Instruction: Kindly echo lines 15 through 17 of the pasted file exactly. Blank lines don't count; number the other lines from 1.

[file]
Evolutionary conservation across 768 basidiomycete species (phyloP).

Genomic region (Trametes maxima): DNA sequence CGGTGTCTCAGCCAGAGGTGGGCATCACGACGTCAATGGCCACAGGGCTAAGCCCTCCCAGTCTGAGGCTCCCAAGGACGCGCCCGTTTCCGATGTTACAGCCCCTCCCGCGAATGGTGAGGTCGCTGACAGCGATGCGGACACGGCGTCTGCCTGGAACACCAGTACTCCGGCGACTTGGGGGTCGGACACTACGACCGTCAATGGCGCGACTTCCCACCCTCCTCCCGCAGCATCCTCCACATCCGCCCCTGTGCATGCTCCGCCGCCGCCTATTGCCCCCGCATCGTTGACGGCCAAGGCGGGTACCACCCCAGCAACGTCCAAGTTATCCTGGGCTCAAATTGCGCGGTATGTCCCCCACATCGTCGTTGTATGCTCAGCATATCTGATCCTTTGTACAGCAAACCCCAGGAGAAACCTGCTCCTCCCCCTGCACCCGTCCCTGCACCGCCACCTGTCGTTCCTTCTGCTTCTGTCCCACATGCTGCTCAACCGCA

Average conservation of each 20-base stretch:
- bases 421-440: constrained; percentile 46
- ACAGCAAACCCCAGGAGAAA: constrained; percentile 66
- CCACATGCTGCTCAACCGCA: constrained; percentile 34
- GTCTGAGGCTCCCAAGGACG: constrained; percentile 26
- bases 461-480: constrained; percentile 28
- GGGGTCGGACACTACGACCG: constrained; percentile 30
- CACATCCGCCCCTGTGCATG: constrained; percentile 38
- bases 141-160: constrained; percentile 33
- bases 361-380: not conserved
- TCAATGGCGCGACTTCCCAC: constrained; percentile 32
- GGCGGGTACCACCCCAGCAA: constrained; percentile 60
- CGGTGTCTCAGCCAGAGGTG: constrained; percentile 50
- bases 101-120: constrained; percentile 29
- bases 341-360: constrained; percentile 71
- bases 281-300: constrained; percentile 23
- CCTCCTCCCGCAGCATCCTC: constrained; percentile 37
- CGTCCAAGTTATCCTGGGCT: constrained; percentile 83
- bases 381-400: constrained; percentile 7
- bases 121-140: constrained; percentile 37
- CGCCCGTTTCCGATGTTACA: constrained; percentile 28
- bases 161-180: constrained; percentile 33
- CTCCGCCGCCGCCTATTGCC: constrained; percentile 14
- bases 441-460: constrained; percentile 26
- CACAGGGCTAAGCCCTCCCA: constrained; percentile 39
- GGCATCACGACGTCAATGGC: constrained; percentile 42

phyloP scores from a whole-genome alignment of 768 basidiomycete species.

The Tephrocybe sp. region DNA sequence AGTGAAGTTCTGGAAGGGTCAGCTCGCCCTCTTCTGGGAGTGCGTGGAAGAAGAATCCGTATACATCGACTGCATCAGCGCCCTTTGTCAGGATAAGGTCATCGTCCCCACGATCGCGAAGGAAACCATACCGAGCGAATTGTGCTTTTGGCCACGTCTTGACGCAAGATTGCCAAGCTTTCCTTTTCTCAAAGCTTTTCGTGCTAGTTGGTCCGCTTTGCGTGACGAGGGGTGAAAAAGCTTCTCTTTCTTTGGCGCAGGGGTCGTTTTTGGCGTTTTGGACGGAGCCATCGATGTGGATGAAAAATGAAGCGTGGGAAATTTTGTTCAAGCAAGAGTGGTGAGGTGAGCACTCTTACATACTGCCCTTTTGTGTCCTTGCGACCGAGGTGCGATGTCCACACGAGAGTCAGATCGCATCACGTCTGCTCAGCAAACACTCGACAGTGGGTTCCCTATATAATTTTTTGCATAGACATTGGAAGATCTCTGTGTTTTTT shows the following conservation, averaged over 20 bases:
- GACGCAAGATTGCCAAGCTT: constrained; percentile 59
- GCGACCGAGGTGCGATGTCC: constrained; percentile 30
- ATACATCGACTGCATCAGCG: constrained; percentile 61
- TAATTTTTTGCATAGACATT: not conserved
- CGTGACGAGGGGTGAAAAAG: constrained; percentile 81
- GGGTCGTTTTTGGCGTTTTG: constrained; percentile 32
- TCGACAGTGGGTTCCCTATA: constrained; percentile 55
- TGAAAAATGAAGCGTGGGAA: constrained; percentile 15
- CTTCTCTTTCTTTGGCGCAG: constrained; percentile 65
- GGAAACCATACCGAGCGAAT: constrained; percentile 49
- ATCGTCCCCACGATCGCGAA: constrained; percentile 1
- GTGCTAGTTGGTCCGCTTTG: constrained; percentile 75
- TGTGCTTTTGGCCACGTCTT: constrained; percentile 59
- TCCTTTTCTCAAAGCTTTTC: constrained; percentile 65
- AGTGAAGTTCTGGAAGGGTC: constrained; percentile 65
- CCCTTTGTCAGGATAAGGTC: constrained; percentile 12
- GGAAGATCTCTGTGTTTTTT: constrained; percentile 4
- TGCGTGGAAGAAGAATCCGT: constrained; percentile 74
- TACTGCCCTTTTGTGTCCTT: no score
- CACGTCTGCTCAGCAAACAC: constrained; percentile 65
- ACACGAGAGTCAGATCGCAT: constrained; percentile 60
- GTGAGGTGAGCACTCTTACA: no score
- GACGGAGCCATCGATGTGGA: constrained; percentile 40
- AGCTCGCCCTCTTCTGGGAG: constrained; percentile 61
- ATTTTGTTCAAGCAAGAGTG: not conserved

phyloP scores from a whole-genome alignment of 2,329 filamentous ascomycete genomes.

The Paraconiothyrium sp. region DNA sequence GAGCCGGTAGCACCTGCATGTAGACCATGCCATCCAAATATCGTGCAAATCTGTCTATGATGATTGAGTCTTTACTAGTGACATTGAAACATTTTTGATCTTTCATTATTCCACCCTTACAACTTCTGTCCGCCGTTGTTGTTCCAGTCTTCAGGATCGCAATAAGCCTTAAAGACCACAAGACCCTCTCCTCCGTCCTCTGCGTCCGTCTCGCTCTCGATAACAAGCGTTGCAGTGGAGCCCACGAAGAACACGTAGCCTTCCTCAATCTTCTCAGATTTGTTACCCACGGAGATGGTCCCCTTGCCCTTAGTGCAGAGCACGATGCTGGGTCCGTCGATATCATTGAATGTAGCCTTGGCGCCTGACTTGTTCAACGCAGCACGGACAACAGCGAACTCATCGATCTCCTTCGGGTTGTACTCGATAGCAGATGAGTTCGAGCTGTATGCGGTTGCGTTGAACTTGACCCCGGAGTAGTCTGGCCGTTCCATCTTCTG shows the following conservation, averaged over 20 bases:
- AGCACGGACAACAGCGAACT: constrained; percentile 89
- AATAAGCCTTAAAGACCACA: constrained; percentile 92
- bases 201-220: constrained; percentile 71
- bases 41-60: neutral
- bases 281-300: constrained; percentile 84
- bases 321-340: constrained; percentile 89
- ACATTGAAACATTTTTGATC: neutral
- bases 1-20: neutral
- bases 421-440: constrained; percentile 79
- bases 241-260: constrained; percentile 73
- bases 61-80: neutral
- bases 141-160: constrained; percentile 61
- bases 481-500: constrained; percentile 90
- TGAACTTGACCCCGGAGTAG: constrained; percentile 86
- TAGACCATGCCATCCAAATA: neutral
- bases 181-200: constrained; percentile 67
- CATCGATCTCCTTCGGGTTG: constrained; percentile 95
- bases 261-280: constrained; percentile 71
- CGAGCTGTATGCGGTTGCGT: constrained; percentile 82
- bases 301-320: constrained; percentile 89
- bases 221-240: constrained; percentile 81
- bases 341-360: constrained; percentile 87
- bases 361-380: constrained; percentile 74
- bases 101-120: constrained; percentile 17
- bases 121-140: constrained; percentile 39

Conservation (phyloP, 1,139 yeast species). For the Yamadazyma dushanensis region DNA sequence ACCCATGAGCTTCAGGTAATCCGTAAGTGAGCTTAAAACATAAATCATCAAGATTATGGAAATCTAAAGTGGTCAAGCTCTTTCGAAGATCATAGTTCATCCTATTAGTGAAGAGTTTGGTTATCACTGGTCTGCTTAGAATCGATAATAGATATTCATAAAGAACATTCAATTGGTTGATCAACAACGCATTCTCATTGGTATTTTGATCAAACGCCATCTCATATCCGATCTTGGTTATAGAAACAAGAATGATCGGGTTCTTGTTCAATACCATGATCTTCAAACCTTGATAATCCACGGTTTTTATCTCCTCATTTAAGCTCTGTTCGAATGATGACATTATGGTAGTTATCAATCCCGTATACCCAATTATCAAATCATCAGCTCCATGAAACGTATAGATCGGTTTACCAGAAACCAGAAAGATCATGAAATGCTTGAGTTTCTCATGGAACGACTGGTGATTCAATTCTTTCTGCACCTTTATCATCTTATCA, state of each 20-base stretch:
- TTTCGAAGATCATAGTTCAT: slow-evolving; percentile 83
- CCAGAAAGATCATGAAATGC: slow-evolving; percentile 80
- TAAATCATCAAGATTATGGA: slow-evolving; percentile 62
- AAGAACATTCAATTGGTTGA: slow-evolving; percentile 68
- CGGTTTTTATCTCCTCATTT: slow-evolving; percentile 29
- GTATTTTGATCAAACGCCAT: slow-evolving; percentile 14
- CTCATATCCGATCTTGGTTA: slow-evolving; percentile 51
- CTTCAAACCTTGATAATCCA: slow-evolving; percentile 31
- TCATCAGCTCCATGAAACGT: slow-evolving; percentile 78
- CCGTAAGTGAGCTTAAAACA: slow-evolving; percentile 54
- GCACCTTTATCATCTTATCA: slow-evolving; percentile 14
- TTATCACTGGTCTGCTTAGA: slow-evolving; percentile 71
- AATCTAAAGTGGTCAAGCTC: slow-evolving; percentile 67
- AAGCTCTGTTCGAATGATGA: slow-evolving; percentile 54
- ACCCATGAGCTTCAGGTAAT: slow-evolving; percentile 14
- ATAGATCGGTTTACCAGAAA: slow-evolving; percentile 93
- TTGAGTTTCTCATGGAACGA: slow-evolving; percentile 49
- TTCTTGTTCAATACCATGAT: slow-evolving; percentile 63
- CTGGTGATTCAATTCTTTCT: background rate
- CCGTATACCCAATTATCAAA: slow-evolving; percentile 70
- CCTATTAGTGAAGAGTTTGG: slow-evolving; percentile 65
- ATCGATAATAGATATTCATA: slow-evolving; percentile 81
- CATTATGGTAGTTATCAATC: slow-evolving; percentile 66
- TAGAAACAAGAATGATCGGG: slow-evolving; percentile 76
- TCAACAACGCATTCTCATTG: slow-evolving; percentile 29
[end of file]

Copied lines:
- CGGTGTCTCAGCCAGAGGTG: constrained; percentile 50
- bases 101-120: constrained; percentile 29
- bases 341-360: constrained; percentile 71